Tristan Harris – How A Handful of Tech Companies Control Billions of Minds Every Day

Tristan Harris co-founded the movement for Time Well Spent to spark an important conversation to about the kind of future we want from the technology industry. Instead of a “time spent” economy where apps and websites compete for how much time they take from us, it aims to create an ecosystem competing to help us live by our values and spend time well.

Harris was a design ethicist and product philosopher at Google until 2016, where he studied how technology influences a billion users’ attention, well-being and behavior. He led design sprints with product teams, including a meeting between Google’s lead product designers and Zen Master Thich Nhat Hanh, international spokesperson for Mindfulness.

Previously, Harris was CEO and co-founder of Apture, which Google bought in 2011. Apture enabled millions of users to get instant, on-the-fly explanations without leaving their place, across a publisher network of a billion page views per month.

Harris holds several patents from his previous career at Apple, Wikia, Apture and Google. He graduated from Stanford University with a degree in Computer Science, focused on Human Computer Interaction, while dabbling in behavioral economics, social psychology, behavior change and habit formation in Professor BJ Fogg’s Stanford Persuasive Technology lab.

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NOTE: If this caught your attention, please also read Roger McNamee’s article How to Fix Facebook—Before It Fixes Us. It is a long article, but it is really worth doing it.

The Innovation of Loneliness

What is the connection between Social Networks and Being Lonely?
Quoting the words of Sherry Turkle from her TED talk – Connected, But Alone.
Also Based on Dr. Yair Amichai-Hamburgers hebrew article -The Invention of Loneliness.

 

Finally back home

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Tirana – view from the hotel window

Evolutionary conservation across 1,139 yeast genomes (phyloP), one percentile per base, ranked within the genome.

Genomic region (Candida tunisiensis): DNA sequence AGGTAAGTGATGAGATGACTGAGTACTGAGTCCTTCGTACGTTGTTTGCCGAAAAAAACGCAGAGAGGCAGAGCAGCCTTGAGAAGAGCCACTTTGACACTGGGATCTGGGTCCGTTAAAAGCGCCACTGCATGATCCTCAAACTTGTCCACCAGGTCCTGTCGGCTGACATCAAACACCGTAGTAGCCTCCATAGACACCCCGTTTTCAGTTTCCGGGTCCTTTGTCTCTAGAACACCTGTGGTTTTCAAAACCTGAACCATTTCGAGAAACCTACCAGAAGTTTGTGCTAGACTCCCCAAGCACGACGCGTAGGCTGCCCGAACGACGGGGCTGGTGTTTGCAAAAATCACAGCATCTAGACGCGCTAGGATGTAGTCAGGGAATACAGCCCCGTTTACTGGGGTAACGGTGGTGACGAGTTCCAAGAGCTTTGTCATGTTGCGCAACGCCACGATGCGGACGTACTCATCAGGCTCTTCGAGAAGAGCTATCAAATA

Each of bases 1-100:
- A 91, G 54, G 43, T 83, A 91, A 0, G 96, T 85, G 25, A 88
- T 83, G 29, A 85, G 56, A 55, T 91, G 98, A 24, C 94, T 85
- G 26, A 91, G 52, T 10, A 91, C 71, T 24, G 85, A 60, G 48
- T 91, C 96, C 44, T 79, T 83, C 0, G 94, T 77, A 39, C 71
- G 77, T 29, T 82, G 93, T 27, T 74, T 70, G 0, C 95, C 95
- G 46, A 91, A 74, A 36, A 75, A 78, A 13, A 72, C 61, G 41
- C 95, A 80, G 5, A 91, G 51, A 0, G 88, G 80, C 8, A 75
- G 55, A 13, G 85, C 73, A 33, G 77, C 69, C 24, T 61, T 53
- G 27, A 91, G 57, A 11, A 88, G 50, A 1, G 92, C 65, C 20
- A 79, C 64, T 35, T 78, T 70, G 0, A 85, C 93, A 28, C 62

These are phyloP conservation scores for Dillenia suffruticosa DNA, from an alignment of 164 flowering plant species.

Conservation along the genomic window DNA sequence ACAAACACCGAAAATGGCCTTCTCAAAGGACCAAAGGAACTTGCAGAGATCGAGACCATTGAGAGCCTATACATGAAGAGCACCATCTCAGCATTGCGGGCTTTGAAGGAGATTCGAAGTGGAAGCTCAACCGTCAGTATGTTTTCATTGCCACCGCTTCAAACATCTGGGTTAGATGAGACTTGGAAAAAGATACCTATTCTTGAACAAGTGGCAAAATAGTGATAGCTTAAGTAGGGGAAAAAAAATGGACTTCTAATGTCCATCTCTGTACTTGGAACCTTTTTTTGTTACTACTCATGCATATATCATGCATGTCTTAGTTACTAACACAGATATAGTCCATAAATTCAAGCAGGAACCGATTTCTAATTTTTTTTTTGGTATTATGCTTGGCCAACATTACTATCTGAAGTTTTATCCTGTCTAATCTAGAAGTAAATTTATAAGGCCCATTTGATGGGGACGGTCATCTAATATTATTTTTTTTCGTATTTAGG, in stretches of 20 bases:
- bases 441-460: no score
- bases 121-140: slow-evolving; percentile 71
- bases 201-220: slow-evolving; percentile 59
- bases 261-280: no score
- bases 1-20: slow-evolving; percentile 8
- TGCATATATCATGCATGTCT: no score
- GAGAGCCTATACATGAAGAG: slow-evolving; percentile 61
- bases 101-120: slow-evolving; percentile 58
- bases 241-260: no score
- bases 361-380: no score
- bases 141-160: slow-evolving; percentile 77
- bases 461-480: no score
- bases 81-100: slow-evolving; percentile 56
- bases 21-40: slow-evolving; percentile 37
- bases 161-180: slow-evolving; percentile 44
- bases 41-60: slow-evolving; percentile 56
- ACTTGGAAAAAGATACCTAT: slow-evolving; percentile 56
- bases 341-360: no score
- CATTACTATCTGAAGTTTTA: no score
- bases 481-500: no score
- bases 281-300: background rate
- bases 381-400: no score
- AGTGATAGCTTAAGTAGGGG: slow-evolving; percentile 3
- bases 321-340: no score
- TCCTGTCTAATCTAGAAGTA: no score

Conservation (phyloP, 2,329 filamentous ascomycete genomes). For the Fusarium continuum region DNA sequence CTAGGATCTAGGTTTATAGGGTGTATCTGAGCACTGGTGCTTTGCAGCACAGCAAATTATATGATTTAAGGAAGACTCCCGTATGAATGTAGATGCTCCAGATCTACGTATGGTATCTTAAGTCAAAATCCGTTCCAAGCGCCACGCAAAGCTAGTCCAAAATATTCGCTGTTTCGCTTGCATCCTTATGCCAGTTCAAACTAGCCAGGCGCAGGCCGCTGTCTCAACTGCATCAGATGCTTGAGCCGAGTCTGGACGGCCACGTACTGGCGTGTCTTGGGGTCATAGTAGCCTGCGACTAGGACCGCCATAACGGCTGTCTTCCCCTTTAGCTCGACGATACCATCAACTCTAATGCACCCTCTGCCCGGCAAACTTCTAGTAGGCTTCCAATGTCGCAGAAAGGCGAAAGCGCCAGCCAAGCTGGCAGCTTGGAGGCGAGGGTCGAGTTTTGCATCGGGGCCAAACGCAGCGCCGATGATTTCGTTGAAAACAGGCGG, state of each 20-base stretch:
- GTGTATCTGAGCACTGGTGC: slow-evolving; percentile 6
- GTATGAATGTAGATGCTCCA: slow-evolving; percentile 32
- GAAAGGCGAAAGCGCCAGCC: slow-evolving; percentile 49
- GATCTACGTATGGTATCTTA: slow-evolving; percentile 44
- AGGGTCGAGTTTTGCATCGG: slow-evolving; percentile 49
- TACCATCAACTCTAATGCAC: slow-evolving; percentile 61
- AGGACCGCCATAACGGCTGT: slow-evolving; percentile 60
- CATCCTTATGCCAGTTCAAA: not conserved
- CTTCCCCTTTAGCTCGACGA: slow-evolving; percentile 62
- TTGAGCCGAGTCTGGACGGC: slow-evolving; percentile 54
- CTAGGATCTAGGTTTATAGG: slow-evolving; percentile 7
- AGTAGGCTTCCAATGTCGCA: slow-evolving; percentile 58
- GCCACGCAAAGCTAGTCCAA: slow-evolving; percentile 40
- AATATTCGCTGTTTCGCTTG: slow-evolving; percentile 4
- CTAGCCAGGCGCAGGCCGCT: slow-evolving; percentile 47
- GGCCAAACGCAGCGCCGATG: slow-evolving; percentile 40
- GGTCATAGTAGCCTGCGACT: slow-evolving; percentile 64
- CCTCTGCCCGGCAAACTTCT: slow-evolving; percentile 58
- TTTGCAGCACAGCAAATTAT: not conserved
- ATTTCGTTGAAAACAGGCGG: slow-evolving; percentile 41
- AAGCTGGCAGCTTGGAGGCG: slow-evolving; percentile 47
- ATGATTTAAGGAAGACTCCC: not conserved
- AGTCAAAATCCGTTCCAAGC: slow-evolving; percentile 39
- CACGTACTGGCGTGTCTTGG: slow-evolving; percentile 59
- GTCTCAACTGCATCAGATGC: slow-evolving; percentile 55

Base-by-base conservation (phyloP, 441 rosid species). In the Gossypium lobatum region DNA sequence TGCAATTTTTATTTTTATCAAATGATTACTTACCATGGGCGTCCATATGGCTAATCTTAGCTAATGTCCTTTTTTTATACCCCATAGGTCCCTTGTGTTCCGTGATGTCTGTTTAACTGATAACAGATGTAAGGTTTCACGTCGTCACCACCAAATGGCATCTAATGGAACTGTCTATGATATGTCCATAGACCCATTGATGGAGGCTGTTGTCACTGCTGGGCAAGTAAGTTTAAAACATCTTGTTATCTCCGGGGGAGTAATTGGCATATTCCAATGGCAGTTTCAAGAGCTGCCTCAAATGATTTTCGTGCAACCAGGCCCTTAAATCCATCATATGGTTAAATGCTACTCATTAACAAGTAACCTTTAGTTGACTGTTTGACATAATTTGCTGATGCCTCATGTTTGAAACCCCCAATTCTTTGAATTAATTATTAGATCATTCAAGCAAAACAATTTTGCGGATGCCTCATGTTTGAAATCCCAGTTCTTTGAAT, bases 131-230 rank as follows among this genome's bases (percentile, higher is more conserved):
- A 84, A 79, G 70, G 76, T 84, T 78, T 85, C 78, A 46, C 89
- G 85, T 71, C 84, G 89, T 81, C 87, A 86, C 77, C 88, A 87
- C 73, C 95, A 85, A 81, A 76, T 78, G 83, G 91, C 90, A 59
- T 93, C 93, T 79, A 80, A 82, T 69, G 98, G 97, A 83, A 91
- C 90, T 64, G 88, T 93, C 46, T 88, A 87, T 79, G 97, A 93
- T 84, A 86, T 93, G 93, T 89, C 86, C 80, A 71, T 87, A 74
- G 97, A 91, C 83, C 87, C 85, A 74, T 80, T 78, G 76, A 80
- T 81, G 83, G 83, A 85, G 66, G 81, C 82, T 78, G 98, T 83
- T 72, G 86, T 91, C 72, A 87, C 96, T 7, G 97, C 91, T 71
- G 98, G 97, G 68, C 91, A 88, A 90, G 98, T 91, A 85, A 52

I am finally home, after two weeks on the road, in Arusha, Tanzania and Tirana, Albania.  But not for long. Next Saturday I hit the road again, this time for Barcelona, Spain and Osijek, Croatia.

You may hear from me on this blog, today and in the coming days, after which I will again be less present.

I continue to be disconnected from Facebook for this lent period. However, since these posts are showed automatically on Facebook, I use this opportunity to greet my Facebook friends and to wish them a spiritually refreshing Lent period.

Tweeter vs Facebook

Facebook, Netiquette and the Bible

Social networks have changed our lives. For more than a billion people, platforms like Facebook, Twitter and Skype have become a primary means of interacting. In many respects, the surging popularity of social networks is a positive development. A brave photographer can document evidence of atrocities by the Assad regime in Syria, and then it becomes instantly available around the world. Social media sites have enhanced our democratic system in the United States: many of us follow and participate in online conversations about politics and public policy. The possibilities for churches, synagogues and other religious bodies are also appealing, as members keep abreast of sick persons in their congregation or listen to the latest sermon on a podcast. Continue reading “Facebook, Netiquette and the Bible”

How (anti) social is social media

MIT professor Sherry Turkle’s  book, Alone TogetherWhy We Expect More from Technology and Less from Each Other, explores the ways in which the so-called social media is changing the way in which people engage in relationships.

The American Psychological Association website publishes an interview she has give on this book. Here are the questions ahe responded to:

How has social networking through technology changed society the most?
Does social technology isolate people from the real world, or augment our personal relationships?
How does that reduced intimacy cause problems in our relationships? Continue reading “How (anti) social is social media”

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